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I'm a Vegetarian
It was in fifth grade when I became a vegetarian. At the time, nobody took it seriously and just believed it was a phase to ‘save the animals’.
Being taken seriously at ten years old is a hard goal to reach.
As I was in the lunch line, getting my usual peanut butter and jelly (or pizza that we had every Friday), I noticed people getting chicken nuggets. I sat down at my table and started to look at my friend’s chicken nuggets.
Then, being the animal activist I came to be today, I began to think about how sad the chickens must be to be killed.
At that moment, I was a vegetarian.
I went home that day, and my mother told me we were having chicken and rice. I then said, “Mom, I’m a vegetarian.”
She raised her eyebrows at me. “You’re a vegetarian? No you’re not. Just eat your dinner.”
“I’m serious,” I said confidently. “I decided today that I’m a vegetarian.”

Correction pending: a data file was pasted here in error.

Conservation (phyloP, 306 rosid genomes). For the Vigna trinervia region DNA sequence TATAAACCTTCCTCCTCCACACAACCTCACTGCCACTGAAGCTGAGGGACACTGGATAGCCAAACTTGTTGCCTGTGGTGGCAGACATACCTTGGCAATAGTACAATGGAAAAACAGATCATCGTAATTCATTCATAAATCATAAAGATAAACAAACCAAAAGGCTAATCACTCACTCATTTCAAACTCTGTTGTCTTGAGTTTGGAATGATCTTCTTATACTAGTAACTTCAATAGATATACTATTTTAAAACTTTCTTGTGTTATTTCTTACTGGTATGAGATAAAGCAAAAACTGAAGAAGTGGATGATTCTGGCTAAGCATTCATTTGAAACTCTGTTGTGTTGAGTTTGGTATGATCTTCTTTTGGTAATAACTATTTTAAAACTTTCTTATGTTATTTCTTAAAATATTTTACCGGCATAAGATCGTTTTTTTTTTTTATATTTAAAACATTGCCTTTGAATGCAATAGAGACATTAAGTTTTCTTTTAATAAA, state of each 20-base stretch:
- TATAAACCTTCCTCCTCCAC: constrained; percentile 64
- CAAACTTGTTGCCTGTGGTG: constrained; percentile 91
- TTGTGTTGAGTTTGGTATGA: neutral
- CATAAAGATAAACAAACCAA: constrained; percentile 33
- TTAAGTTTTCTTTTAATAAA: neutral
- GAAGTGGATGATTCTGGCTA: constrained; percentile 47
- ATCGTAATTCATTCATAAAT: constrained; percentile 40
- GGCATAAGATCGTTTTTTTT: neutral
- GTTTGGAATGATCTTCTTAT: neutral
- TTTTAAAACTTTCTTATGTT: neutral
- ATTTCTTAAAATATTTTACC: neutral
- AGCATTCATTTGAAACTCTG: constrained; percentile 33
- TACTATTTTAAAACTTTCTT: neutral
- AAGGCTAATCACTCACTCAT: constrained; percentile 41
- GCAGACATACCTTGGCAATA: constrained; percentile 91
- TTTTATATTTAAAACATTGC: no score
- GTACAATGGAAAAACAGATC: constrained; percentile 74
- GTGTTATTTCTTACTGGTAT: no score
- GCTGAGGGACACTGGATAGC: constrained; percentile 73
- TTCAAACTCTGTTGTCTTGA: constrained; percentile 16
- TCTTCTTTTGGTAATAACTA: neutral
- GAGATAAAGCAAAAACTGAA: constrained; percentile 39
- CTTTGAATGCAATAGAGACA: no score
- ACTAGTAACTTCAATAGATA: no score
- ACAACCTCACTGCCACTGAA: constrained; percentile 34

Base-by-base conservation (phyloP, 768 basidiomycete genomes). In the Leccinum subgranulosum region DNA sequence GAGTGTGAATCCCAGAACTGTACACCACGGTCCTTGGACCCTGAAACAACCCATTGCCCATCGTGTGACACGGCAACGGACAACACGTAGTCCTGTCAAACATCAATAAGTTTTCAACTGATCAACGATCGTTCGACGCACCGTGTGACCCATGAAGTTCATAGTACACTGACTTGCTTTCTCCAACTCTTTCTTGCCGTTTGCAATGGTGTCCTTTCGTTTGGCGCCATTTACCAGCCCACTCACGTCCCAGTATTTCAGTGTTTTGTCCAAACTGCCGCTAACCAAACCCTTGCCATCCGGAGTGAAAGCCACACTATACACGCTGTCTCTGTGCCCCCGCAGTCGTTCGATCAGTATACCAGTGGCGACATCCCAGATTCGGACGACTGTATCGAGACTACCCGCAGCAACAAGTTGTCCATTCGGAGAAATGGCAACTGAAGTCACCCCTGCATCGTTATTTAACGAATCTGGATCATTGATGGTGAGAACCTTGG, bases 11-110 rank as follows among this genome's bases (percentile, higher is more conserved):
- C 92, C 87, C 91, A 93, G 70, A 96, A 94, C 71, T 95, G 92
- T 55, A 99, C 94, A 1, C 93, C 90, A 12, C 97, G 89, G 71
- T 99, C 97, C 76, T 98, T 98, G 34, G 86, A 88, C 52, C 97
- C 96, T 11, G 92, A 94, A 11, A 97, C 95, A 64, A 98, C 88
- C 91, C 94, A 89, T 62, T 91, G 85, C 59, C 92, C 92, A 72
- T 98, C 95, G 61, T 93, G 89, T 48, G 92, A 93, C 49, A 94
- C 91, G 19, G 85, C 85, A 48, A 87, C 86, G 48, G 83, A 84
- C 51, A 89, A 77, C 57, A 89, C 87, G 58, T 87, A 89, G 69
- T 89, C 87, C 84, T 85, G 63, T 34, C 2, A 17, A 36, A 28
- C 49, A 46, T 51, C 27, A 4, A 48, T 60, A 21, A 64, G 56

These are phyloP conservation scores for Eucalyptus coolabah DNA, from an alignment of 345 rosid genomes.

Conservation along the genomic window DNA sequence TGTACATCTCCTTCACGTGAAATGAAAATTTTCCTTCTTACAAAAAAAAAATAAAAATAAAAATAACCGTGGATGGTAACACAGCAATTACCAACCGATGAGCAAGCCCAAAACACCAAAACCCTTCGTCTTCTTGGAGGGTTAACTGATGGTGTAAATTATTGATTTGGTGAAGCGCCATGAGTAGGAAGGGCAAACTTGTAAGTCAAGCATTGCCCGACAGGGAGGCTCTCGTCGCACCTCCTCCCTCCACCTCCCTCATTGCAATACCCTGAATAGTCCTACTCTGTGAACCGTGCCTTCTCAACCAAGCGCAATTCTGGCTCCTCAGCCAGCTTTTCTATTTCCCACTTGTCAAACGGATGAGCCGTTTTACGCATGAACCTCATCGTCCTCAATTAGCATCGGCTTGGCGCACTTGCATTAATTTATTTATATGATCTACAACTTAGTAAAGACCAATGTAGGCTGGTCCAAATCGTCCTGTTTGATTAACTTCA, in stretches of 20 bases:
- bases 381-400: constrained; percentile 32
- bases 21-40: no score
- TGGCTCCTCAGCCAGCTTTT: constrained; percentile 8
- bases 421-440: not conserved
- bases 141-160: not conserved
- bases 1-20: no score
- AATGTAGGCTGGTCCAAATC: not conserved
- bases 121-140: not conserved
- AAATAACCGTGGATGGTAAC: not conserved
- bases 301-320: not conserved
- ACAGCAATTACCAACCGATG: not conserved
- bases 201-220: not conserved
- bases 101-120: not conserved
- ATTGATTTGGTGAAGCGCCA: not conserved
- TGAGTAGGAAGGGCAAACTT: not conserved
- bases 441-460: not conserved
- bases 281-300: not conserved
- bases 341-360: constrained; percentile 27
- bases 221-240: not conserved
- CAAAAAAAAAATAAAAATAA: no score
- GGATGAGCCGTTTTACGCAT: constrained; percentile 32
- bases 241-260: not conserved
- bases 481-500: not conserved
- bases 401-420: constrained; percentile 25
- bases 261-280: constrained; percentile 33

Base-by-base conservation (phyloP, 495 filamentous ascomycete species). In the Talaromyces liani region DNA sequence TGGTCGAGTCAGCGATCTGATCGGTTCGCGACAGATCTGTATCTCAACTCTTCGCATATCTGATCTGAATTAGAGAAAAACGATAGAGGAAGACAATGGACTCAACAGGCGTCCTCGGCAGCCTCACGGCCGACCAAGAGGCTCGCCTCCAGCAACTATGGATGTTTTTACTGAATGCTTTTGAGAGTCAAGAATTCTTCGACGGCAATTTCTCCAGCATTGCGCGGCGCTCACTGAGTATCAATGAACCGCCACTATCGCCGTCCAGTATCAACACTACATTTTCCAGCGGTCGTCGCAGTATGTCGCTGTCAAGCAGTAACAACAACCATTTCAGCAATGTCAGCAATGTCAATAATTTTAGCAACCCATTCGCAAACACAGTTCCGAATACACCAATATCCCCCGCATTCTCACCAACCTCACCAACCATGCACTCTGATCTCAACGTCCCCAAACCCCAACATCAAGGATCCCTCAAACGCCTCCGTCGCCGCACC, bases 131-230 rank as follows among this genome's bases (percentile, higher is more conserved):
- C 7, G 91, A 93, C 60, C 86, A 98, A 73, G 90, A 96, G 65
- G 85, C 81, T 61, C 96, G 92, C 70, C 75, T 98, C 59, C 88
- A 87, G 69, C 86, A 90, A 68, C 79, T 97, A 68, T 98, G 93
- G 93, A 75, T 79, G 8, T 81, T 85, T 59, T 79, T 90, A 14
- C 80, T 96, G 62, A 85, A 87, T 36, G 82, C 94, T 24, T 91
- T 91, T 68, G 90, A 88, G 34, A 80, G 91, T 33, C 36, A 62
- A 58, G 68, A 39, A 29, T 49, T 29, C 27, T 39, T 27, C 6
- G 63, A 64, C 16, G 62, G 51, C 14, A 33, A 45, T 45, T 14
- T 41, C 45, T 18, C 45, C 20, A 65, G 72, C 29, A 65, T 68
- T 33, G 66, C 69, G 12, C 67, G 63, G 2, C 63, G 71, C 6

My mom just didn’t argue with me anymore; she said that that night I could get away without eating the chicken, but for another week, I kept up the habit of not eating any more meat.
I never ate hotdogs or hamburgers; I never ate steak or Buffalo wings. My main meat was poultry. And even then, I could live without it.
Soon enough, my mother decided to give being a vegetarian a try. I mean, what’s to lose? …Besides giving up the meat part.
For about five years now, I’ve been a happy and healthy vegetarian. To me, being a vegetarian is like being on a healthier diet. Meat isn’t the healthiest thing for you, and it’s a statistic that vegetarians live ten years longer. I know, I know. What am I going to do with ten extra years to live? Oh, I don’t know. Maybe I’ll get to meet my great-grandchildren and watch them grow up.
I feel proud of myself to say I’m a vegetarian. I’ve always liked to challenge myself. I even gave up my favorite food for lent although I’m not Catholic. Challenge to me is good. I learn something new every time with it. And being a vegetarian has changed me and made me into a real animal’s life activist. I don’t know what would have stayed the same if I hadn’t gone vegetarian and actually taken animal testing and slaughterhouses seriously.
So, to me, this is a relief. This is a big part of my life, and I’m very proud of myself to say I have enough will power to contain my want for poultry.
Even then, when I gave it all up, I was ten years old – even less likely to stay true to something like this.